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" Where they encamp, and in their station sand,
Of two Armies on the Point of engaging. * " Yon' armies are the Cards which both must play;
66 At least come off a Saver if you may :
“ These on your fide with all their fortunes bet. All perfectly agreeable to the present Customs and best Fashions of our Metropolis.
But the principal branch of the Alamode is the Pru. RIENT, a Style greatly advanced and honoured of late by the practice of persons of the first Quality; and by the encouragement of the Ladies, not unsuccessfully introduced even into the Drawing-room. Indeed its incredible Progress and Conquests may be compared to those of the great Sefoftris, and are every where known by the Same Marks, the images of the genital parts of men or
It consists wholly of metaphors drawn from two most fruitful sources or springs, the very Bathos of the human body, that is to say, ** * and * * * Hiatus magnus lachrymabilis. * * * * * * * * * * And selling of Bargains and double Entendre, and K.6Cipromos and 'onspevndiquosall derived frarr the said sources,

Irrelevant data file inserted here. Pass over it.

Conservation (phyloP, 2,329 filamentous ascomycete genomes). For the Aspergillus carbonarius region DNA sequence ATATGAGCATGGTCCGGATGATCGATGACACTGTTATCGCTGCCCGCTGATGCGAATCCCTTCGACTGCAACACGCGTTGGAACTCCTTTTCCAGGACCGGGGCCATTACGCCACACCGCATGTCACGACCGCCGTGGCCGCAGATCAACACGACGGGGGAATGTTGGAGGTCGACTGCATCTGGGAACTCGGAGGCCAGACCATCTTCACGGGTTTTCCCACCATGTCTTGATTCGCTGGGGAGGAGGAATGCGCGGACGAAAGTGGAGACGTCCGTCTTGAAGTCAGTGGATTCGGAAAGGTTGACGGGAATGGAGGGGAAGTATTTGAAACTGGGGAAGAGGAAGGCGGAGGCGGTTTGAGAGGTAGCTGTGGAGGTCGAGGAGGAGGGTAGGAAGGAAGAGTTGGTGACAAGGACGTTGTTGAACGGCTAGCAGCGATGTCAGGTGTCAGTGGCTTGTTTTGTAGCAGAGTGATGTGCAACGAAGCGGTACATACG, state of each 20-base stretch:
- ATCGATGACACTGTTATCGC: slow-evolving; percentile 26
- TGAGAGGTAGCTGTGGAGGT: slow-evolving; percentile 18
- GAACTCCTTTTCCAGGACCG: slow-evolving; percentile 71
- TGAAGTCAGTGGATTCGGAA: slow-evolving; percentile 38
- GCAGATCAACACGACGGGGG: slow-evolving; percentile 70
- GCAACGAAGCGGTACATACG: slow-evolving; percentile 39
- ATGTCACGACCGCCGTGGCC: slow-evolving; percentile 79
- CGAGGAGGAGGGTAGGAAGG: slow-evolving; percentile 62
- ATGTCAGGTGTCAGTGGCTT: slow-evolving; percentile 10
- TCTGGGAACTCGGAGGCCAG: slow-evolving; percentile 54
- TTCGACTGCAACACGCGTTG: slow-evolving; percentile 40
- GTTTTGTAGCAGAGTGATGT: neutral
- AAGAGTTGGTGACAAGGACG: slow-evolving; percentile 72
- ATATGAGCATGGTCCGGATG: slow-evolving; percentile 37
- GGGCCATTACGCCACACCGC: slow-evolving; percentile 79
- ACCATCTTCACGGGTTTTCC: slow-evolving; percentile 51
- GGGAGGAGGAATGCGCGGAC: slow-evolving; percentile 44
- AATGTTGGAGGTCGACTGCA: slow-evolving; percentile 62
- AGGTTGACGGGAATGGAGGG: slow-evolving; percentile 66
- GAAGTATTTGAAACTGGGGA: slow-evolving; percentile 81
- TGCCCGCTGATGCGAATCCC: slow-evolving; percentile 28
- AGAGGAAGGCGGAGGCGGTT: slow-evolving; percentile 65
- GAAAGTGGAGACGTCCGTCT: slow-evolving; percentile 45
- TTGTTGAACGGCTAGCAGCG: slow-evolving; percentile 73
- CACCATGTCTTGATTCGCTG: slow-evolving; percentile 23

4. The FINICAL Style, which consists of the most curious, affected, mincing metaphors, and partakes of the alamode,
As this, of a brook dry'd by the Sun. + " Won by the summer's importuning ray,
" Th’eloping stream did from her channel stray, 66 And with enticing sun-beams sole away."
Of an easy Death. " When watchful Death shall on his harvest look, “ And see thee ripe with age, invite the hook; * Lee, Sophon, + Blackm. Job, p. 16. I
| Ibid. p. 23:
t? He'll gently cut thy bending Stalk, and thee “ Lay kindly in the Grave, his Granary.”
Of Trees in a Storm. * « Oaks whose extended arms the winds defy, “ The tempest sees their strength, and fighs, and pases by."
Of Water fimmering over the Fire. * * The sparkling flames raise water to a Smile,
“ Yet the pleas'd liquor pines, and lessens all the while."
5. LASTLY, I shall place the CUMBROUS, which moves heavily under a load of metaphors, and draws after it a long train of words. And the BUSKIN, or Stately, frequently and with great felicity mixed with the former. For as the first is the proper engine to depress what is high, so is the second to raise what is base and low to a ridiculous Visibility: When both these can be done at once, then is the Bathos in perfeétion; as when a man is set with his head downward, and his breech upright, his degradation is complete : One end of him as high as ever, only that end is the wrong one. true lover of the Profound be delighted to behold the most vulgar and low actions of life exalted in the following manner?
Who knocks at the Door? " For whom thus rudely pleads my loud-tongu'd gate, “ That he may enter?”